There are other factors which can hinder you receiving channel 19 but this is a good starting point.Let me know what type of antenna you have.Hope this helps.
Use an Antenna that Provides Good Reception of All Channels
Most existing antennas used by consumers will provide good reception of DTV signals. (Before making any changes, try your existing antenna first to see of it allows you to receive all the stations you normally watch.)
For watching DTV signals, you will need an antenna that provides good reception of both VHF signals (channels 2-13) and UHF signals (channels 14-51) to reliably receive all of the digital signals broadcast in your area.
Many antennas are designed only for reception of either VHF or UHF signals (but not both). For example, the commonly used “rabbit ears” indoor antenna is only suitable for receiving VHF signals. To receive UHF signals, an indoor antenna should also include a wire loop or other feature for reception in that band.
The reception capabilities of TV antennas also vary considerably, so be sure to talk to retail consultants and look at information on the packaging and/or the Internet to make sure that any new antenna you may choose provides good reception of both VHF and UHF channels. In addition, if you use an indoor antenna and receive signals on VHF channels, you may need to use an antenna with amplification.
Many antennas currently being sold as “HDTV Antennas,” perform best at receiving UHF signals; some of these models state that they provide reception of signals on channels 7-13 but actually perform less well receiving those channels. If you obtain one of these antennas, be sure it provides good reception of all the VHF channels as well as the UHF channels.
Check that your digital-to-analog converter box or digital television is connected properly. Make sure your antenna is connected to the antenna input of your digital-to-analog converter box or digital television. If using a digital-to-analog converter box, also ensure that the antenna output of your converter box is connected to the antenna input of your analog TV. Refer to the owner’s manuals of your components if you are unsure of the proper connections.
Ensure that your components are plugged in and have their power turned on.
If you have a digital-to-analog converter box, tune your analog TV to channel 3. You should see a set-up menu or picture displayed on your TV screen. If you do not see a set-up menu or picture, tune your TV to channel 4. If you still do not see a set-up menu or picture, recheck your connections.
Perform a Channel Scan
Digital-to-analog converter boxes and digital televisions have a button, usually on the remote control, that is labeled “set-up” or “menu” or some similar term. Press that button to access the set-up menu. Using the directional arrow buttons on your remote, scroll to the option that allows you to perform a “channel scan.” The channel scan will automatically search for digital broadcast channels that are available in your area. Consult the owner’s manual of your digital-to-analog converter box or digital television for detailed instructions on how to perform a channel scan for your device.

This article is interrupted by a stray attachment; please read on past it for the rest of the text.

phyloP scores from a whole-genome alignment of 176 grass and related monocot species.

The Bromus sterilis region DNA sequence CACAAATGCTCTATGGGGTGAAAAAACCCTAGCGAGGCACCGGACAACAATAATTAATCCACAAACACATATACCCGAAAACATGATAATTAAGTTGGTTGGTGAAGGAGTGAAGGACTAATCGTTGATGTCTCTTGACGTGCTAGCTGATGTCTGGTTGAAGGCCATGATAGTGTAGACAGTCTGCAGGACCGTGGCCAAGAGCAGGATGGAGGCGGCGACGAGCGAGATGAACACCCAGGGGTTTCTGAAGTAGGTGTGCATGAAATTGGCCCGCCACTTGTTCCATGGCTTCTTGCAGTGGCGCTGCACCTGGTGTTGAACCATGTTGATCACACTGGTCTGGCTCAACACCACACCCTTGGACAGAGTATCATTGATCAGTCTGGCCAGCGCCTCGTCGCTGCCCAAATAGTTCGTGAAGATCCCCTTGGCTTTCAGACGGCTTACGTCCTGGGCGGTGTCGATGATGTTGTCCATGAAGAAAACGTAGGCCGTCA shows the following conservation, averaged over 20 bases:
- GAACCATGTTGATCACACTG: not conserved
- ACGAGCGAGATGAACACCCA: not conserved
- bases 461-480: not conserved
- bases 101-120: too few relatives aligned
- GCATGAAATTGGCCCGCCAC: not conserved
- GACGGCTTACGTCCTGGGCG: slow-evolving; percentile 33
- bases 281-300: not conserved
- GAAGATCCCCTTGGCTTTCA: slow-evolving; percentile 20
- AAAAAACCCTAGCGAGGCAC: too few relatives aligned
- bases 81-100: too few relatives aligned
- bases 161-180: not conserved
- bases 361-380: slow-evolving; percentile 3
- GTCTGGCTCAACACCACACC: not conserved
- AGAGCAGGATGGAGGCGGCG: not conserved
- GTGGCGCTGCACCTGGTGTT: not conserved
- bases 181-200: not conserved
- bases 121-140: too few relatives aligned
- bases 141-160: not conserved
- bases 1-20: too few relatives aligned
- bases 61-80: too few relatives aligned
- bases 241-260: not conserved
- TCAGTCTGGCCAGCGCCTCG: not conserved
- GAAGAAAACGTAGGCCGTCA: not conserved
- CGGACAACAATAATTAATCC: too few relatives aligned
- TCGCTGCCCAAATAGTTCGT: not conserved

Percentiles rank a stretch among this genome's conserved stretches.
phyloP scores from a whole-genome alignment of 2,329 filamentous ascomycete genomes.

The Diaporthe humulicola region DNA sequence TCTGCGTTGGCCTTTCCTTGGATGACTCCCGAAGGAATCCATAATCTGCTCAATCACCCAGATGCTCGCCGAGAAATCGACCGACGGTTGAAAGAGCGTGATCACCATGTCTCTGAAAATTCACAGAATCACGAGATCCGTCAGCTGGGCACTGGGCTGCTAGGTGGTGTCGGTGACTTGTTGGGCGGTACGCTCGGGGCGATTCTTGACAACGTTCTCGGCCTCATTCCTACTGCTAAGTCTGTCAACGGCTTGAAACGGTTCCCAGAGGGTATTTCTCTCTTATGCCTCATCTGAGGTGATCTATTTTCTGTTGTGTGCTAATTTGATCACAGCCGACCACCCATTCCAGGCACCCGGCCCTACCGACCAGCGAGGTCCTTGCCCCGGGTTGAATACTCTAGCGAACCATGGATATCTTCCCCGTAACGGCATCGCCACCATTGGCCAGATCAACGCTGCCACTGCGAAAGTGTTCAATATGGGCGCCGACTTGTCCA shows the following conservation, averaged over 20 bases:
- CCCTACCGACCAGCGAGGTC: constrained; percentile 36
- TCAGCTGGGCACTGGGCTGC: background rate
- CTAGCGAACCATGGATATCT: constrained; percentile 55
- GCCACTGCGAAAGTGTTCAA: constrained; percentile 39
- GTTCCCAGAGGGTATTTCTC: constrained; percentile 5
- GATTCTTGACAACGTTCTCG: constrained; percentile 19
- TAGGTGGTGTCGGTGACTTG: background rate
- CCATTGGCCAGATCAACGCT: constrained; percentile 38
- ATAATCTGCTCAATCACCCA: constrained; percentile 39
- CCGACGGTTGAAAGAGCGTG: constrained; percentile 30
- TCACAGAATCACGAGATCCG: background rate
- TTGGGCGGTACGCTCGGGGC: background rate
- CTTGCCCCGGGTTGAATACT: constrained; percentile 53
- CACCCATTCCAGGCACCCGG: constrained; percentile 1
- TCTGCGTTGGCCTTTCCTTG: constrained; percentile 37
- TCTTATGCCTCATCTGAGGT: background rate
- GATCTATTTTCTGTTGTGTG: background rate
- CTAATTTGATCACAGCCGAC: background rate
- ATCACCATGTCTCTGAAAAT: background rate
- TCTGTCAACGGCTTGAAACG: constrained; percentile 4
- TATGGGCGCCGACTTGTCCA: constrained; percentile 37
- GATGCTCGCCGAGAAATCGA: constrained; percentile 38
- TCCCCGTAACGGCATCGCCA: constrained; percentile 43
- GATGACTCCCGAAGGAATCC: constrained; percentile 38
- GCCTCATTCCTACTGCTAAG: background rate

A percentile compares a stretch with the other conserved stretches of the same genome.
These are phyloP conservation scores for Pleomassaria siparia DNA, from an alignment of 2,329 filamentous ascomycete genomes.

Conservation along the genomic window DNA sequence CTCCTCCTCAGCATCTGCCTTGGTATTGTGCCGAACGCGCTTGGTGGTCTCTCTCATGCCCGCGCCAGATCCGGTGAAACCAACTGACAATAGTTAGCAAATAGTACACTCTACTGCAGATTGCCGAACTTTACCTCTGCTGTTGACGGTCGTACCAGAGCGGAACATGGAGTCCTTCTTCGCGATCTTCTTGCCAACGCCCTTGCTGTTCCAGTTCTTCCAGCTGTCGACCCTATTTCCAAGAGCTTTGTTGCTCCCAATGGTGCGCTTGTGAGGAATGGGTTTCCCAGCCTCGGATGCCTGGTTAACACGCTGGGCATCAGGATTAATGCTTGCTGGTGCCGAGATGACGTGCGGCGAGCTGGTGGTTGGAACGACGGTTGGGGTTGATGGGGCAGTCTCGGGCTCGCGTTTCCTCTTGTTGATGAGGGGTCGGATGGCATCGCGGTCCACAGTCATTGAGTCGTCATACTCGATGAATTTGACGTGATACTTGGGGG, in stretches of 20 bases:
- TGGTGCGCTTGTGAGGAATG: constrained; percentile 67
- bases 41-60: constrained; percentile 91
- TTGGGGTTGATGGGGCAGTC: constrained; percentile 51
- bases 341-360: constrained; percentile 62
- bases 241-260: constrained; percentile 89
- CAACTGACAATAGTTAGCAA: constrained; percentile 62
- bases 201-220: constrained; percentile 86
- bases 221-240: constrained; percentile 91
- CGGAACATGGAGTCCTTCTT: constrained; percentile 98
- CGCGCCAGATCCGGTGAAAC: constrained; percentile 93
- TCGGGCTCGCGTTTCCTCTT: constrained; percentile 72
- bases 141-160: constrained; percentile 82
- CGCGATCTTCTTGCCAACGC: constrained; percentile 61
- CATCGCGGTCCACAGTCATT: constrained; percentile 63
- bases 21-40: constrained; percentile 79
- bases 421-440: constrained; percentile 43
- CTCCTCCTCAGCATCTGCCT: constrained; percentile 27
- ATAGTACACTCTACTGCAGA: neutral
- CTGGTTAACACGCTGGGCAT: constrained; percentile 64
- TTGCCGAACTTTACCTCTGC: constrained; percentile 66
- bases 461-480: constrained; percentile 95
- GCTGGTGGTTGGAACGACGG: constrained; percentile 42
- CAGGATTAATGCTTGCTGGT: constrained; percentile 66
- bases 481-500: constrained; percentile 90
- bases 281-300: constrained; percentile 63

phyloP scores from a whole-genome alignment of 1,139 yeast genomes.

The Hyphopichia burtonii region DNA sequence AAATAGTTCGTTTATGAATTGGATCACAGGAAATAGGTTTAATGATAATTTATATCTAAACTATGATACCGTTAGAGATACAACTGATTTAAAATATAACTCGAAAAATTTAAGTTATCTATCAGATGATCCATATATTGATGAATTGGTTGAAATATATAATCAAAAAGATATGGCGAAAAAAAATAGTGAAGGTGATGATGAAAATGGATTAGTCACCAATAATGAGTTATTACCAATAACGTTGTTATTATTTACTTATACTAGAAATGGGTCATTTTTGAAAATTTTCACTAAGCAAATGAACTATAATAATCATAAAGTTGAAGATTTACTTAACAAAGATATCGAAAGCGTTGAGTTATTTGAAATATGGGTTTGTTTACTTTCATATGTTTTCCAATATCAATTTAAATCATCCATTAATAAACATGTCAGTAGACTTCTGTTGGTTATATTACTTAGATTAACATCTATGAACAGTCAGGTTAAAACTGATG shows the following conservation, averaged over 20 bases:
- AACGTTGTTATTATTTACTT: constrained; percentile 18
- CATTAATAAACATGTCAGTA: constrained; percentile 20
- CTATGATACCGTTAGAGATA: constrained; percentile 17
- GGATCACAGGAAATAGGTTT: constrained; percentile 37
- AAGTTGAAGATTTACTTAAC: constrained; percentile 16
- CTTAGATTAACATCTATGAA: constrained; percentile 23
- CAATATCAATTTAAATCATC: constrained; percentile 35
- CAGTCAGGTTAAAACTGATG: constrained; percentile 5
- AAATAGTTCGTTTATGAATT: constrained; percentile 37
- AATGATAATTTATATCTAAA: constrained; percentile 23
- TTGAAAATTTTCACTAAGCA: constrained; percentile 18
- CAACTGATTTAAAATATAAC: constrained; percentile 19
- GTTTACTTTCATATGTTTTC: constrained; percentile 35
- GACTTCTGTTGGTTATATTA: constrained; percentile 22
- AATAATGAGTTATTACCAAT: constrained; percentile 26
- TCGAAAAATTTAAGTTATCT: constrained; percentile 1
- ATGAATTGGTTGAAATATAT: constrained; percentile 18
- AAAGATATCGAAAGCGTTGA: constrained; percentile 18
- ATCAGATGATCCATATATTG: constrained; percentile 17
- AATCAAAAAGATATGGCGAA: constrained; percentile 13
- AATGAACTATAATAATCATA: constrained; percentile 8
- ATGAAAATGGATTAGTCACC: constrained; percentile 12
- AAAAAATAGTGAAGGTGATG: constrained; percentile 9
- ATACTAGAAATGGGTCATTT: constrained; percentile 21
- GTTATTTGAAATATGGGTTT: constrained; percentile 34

Once the channel scan is complete, you will be able to tune to the digital channels received by your antenna. You should perform a channel scan periodically to check whether additional digital channels have become available.
Adjust Your Antenna
Small adjustments to your antenna can make a big difference in the number of digital channels you can receive. If you have an indoor antenna, try elevating it and moving it closer to an exterior wall of your home. After adjusting your antenna, perform another channel scan to see if your reception is improved.
While adjusting your antenna, it may be helpful to access the “signal strength meter” on your digital-to-analog converter box or digital television to determine whether your adjustments are improving the signals’ strength. The signal strength meter is usually accessed through the menu feature on your remote control. Refer to the owner’s manual of your device for detailed instructions on how to access its signal strength meter. Remember to do another channel scan after you have adjusted your antenna.
Television stations broadcasting in digital use both the VHF band (channels 2-13) and UHF band (channels 14-51). Many indoor antennas use “rabbit ears” for the VHF band and a “loop” or “bow-tie” antenna for the UHF band. Make sure you are using an antenna that covers both the VHF and UHF bands and have connected it properly.
If You are Still Having Difficulty:
Until June 12, 2009, some stations will be operating at reduced power levels. If you are not receiving certain digital TV stations, this does not necessarily mean there is a problem with your antenna or digital-to-analog converter box or digital television. Check with the TV station to find out whether they are planning changes that will improve reception.